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The Haunters and the Haunted edited by Ernest Rhys online

The Haunters and the Haunted edited by Ernest Rhys


The singular conduct of this woman threw a damp over all who were present. They felt chilled, they knew not how; and were sensible of the influence of an indefinable terror, for which they could not account. For once, therefore, the feeling of comfort and security, of which all were conscious who were seated around M'Pherson's cheerful and hospitable hearth, was banished, and a scene of awe and dread supplied its place.

No one could conjecture who this strange personage was, whence she had come, nor whither she was going; nor were there any means of acquiring this information, as it was a rule of the house--one of M'Pherson's special points of etiquette--that no stranger should ever be questioned on such subjects. All being allowed to depart as they came, without question or inquiry, there was never anything more known at Morvane, regarding any stranger who visited it, than what he himself chose to communicate.

Under the painful feelings already described, the inmates of M'Pherson's house found, with more than usual satisfaction, the hour for retiring to rest arrive. The general attention being called to this circumstance by the hostess, everyone hastened to his appointed dormitory, with an alacrity which but too plainly showed how glad they were to escape from the presence of the mysterious stranger who, however, also retired to bed with the rest. The place appointed for her to sleep in, was the loft of an outbuilding, as there was no room for her accommodation within the house itself; all the spare beds being occupied.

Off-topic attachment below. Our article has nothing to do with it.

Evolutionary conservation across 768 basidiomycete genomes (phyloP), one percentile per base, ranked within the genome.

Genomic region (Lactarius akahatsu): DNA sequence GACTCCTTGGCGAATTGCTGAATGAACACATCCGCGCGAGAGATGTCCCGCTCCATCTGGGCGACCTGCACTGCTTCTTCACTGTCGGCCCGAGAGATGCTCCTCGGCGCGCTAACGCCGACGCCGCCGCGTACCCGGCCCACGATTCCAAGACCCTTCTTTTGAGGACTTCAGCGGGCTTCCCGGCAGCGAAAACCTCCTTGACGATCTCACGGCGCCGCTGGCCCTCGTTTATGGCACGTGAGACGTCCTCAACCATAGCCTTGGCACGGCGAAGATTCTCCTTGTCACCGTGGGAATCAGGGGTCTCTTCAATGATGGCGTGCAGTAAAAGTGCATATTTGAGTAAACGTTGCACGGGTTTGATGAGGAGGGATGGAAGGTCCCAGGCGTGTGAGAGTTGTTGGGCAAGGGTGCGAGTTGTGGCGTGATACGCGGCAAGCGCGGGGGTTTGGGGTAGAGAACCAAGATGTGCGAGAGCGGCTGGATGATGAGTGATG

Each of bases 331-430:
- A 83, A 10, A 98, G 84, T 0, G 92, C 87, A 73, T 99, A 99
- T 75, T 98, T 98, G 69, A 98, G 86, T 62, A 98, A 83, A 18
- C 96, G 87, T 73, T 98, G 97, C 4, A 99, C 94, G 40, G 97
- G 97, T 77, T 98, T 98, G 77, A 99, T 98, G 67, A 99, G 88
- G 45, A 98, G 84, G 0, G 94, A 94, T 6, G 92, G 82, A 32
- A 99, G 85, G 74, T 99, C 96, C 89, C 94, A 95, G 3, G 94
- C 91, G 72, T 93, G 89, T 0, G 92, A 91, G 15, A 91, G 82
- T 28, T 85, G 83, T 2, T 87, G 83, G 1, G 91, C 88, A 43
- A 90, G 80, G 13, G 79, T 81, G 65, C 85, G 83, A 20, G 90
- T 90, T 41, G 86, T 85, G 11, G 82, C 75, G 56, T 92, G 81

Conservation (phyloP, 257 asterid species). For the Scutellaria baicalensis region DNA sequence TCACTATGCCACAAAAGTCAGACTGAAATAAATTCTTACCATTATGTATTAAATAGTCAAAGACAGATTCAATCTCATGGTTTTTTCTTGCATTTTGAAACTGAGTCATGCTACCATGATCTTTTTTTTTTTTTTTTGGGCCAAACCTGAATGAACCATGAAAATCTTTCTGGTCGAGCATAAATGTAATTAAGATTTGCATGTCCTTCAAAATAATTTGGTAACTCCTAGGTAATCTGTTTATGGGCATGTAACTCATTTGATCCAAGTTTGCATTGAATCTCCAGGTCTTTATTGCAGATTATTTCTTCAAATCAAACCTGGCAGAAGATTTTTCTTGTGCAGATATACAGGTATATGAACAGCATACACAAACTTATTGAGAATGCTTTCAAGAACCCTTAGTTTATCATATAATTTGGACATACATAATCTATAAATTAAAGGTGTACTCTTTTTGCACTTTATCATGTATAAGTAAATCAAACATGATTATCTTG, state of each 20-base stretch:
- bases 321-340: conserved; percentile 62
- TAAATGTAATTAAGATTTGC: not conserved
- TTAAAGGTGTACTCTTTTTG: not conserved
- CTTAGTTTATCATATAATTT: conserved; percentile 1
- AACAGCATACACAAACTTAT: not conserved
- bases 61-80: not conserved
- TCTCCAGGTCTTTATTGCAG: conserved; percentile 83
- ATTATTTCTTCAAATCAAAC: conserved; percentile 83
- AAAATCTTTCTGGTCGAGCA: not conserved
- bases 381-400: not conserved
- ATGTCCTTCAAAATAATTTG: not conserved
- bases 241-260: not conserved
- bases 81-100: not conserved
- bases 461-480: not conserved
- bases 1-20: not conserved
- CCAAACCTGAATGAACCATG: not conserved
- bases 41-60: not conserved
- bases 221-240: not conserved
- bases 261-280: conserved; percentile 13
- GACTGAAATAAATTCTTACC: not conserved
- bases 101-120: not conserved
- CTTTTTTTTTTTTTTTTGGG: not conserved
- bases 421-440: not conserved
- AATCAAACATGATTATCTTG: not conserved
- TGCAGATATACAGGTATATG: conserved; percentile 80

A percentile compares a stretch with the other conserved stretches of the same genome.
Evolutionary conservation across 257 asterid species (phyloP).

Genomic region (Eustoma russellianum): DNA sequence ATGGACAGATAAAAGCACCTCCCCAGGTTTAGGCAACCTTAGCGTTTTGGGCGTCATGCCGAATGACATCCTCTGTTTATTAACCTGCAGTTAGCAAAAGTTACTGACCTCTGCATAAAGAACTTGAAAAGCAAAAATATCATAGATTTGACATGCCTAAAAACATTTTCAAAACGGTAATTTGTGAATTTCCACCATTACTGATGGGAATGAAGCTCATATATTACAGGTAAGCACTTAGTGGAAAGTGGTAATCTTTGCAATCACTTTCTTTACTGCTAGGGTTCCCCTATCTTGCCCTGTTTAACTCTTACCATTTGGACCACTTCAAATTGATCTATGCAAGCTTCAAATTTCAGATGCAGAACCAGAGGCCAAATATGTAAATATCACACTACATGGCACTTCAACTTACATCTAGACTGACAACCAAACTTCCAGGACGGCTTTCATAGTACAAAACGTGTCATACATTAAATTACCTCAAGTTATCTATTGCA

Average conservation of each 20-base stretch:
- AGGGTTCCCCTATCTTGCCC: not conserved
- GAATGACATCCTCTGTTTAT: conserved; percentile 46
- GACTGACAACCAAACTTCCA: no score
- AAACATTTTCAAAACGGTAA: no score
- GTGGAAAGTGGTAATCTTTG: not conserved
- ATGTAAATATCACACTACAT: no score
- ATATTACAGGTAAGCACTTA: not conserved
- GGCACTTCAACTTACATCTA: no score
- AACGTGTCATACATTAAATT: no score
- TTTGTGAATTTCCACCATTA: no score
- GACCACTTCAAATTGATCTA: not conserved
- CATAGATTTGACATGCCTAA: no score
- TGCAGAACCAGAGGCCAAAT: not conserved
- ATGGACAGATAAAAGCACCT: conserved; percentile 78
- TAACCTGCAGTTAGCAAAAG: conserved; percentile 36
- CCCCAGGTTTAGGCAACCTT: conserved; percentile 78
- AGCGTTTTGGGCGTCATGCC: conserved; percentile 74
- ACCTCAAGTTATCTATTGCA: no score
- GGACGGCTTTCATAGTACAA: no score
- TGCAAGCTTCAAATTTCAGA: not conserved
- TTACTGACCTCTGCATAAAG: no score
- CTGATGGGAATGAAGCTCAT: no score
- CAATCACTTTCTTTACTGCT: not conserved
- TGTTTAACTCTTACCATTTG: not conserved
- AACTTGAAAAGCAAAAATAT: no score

We have already said that M'Pherson was from home on the evening of which we are speaking, attending a market at some distance. He, however, returned shortly after midnight. On arriving at his own house, he was much surprised, and not a little alarmed, to perceive a window in one of the outhouses blazing with light (it was that in which the stranger slept), while all around and within the house was as silent as the tomb. Afraid that some accident from fire had taken place, he rode up to the building, and standing up in his stirrups--which brought his head on a level with the window--looked in, when a sight presented itself that made even the stout heart of M'Pherson beat with unusual violence.

In the middle of the floor, extended on her pallet, lay the mysterious stranger, surrounded by seven bright and shining lights, arranged at equal distances--three on one side of the bed, three on the other, and one at the head. M'Pherson gazed steadily at the extraordinary and appalling sight for a few seconds, when three of the lights suddenly vanished. In an instant afterwards, two more disappeared, and then another. There was now only that at the head of the bed remaining. When this light had alone been left, M'Pherson saw the person who lay on the pallet, raise herself slowly up, and gaze intently on the portentous beam, whose light showed, to the terrified onlooker, a ghastly and unearthly countenance, surrounded with dishevelled hair, which hung down in long, thick, irregular masses over her pale, clayey visage, so as almost to conceal it entirely. This light, like all the others, at length suddenly disappeared, and with its last gleam the person on the couch sank down with a groan that startled M'Pherson from the trance of horror into which the extraordinary sight had thrown him. He was a bold and fearless man, however; and, therefore, though certainly appalled by what he had seen, he made no outcry, nor evinced any other symptom of alarm. He resolutely and calmly awaited the conclusion of the extraordinary scene; and when the last light had disappeared, he deliberately dismounted, led his horse into the stable, put him up, entered the house without disturbing any one, and slipped quietly into bed, trusting that the morning would bring some explanation of the mysterious occurrence of the night; but resolving, at the same time that, if it should not, he would mention the circumstance to no one.